First, I should say that my interaction with any type of classical music began and ended when I was in the third grade. At that time I was taking a music class (yes, this was back in the day when schools had art type classes) and my teacher allowed me to bring home Flight of the Bumble Bee (can't remember the composer) and 1812 Overture (Tchaikovsky).
My father hated it. I was in the living room listening to the music on the huge 70s style record player that doubled for a small cabinet (this was long before boomboxes, walkmans, and ipods even head phones weren't popular yet) and he was in the kitchen complaining to my mother about it.
(My parents were very particular about the music I listened to. My mother would often cross off songs on albums I wasn't allowed to listen to because she felt they were inappropriate, like the song by Peaches ‘n' Herb "Shake Your Groove Thing"...no, that's not a joke.)
After that, the only classical music I heard was what was the most popular in the culture; Beethoven's 5th Overture and Moonlight Sonata, Four Seasons, Rock Me Amadeus and the like. I had read a very glowing review of Bartok's Quartets a while ago (then wikipediad him) and just recently found an inexpensive CD of a new recording of them so I figured, what the heck, expand my musical palate so to speak.
Well, during my first listening I am fearing the enamel on my teeth will begin to crack. Did someone record a protracted cat killing? What's the subtitle of these quartets: Music To Commit Murder By? Music To Go Postal By? Just Slit Your Own Throat And Get It Over With?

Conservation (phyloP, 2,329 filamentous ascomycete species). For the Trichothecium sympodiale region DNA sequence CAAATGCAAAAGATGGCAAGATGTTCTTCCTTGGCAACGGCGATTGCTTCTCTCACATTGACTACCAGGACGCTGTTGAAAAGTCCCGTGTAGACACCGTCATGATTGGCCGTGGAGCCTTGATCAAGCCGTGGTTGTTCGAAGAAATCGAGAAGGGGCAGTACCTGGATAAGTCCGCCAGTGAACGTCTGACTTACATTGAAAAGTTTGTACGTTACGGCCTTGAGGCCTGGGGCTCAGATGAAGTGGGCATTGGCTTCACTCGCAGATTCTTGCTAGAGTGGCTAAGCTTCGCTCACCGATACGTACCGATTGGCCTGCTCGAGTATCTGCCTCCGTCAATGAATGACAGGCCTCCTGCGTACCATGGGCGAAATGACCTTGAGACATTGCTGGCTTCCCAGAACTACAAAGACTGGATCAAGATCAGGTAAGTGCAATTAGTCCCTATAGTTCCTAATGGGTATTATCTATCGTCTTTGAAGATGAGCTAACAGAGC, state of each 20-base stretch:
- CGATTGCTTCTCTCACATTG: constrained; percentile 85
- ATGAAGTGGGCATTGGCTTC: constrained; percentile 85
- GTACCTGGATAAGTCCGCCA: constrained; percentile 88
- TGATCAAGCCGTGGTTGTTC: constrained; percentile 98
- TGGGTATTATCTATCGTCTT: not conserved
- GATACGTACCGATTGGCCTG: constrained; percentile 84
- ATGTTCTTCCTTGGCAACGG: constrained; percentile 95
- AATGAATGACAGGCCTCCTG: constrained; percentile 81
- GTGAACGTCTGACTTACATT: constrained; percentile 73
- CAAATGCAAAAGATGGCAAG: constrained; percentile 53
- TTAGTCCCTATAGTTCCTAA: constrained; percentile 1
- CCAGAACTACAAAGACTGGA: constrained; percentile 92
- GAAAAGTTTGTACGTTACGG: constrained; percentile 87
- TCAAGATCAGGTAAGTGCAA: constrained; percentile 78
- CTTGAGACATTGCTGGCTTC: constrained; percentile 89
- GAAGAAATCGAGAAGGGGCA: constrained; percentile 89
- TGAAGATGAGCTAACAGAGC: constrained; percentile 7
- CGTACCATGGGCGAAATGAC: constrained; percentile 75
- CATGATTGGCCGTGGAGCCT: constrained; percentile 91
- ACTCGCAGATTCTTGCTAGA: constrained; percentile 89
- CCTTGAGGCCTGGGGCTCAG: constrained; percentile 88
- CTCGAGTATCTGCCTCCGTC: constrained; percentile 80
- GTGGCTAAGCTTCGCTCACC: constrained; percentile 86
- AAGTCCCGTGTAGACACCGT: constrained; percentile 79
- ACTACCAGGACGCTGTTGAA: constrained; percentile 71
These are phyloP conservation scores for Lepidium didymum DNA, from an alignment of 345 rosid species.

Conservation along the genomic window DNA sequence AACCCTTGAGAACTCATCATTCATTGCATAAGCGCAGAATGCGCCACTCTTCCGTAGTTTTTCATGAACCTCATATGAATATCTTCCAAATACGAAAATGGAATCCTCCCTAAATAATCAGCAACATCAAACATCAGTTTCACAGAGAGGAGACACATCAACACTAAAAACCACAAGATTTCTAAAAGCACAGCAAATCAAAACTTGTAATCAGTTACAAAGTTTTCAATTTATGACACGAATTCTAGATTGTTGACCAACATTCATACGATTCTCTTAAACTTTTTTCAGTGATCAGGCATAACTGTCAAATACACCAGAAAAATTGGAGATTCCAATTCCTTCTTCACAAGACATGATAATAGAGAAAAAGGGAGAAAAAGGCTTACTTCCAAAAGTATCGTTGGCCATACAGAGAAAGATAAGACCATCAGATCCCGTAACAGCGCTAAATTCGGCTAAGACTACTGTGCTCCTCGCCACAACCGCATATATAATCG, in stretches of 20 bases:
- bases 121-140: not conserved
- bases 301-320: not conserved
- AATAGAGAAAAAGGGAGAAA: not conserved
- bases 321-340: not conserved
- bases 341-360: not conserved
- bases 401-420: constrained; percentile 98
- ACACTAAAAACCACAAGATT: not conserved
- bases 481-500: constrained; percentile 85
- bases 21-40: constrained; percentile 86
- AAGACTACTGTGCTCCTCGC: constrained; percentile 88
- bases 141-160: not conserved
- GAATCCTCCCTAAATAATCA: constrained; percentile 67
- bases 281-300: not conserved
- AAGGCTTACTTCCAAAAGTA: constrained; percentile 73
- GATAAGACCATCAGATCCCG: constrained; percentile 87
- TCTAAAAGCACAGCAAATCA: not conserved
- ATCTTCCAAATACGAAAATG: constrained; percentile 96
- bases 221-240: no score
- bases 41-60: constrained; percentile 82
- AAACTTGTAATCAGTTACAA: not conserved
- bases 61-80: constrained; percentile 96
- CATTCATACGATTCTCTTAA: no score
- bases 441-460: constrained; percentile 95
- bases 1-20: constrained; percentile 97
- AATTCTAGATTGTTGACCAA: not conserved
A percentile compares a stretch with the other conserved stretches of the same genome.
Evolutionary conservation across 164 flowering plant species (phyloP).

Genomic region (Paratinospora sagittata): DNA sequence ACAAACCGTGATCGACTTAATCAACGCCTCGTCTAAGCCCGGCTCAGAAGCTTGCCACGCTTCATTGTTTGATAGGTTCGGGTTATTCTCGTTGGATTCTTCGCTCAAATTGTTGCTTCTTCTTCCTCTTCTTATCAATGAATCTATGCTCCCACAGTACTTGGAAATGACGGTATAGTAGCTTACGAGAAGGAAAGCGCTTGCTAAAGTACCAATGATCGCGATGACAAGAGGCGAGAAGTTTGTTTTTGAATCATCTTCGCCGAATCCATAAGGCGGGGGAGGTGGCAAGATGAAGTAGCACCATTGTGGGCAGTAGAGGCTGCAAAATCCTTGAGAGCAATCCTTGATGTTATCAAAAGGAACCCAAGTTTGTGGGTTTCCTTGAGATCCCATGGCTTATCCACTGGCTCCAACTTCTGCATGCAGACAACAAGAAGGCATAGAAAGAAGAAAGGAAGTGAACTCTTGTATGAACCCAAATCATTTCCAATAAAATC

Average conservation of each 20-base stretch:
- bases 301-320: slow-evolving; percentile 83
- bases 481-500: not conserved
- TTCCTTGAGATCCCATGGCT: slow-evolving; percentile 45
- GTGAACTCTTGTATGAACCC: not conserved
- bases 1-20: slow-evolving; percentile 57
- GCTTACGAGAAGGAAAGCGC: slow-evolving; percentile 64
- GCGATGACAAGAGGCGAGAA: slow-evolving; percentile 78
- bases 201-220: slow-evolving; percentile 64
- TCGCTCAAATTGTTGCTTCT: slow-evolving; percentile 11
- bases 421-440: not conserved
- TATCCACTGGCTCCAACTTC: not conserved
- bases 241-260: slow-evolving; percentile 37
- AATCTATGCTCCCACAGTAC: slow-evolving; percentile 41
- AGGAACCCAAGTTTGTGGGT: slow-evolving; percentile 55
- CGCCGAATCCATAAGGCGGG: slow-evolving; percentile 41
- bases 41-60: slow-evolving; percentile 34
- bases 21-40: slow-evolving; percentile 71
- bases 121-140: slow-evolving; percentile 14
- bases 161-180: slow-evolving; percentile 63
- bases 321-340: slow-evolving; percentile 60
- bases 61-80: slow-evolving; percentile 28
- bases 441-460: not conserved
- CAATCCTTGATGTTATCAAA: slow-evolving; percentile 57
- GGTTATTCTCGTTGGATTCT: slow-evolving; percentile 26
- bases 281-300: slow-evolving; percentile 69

I'm not one to give up on music after one listen. Usually I will give it a second go. Sometimes I like it better but not enough to keep (in which case the music gets passed on to a friend). Sometimes I am surprised and actually like it much more than I did the first time. And then there are the times where I hate it even more than the first time.
Last evening I had my second date with Bartok. I have no idea what Bartok was trying to convey in these quartets (at the time of the writing of the first he was infatuated with a music student and at the time of the writing of the sixth his mother was dying but I have no idea if either of these events were what he was trying to put into his music) and I've deliberately not reread the review (or wikipedia entry) that introduced me to them.
I still heard the shadows of psychos on shower curtains. I also began to hear a deeper, hungrier current, I heard hints of Jaws. Echoes of every written and musical version of the longing and insane torment of The Phantom Of The Opera. The "oh woe is me" hand to forehead damsels in distress of silent films. Villains at their Edgar Allan Poe/Vincent Price best. The tip toeing of Bugs and Elmer ("Kill the wabbit with my magic helmet!"). I even heard moments from the new Asian visual stunning mythos movies (Crouching Tiger Hidden Dragon, Hero, House of Flying Daggers, Curse of the Golden Flower).
It still sounded like slightly "off" music played by a crazy man walking a crooked path. There seemed to be some humor in the homicide as well as some depth in the darkness. I wonder if the composers of scarred would be lovers and children's cartoons deliberately put in bits of flesh from the body of this work into theirs. Or maybe it played in the background as authors wrote their novels of underwater terror and scripts of gravity defying martial artists.
I can't say that I like the quartets, at least not yet. Maybe I never will. I am, however, upon second listening, becoming fascinated by them, and that's definitely worth a third date.
August 1, 2008
Bartok Comes To Sin City 1/2
Bartok Comes To Sin City 2/2
Bela Bartok, Wikipedia entry
Bartok: String Quartets 1-6 performed by Belcea Quartet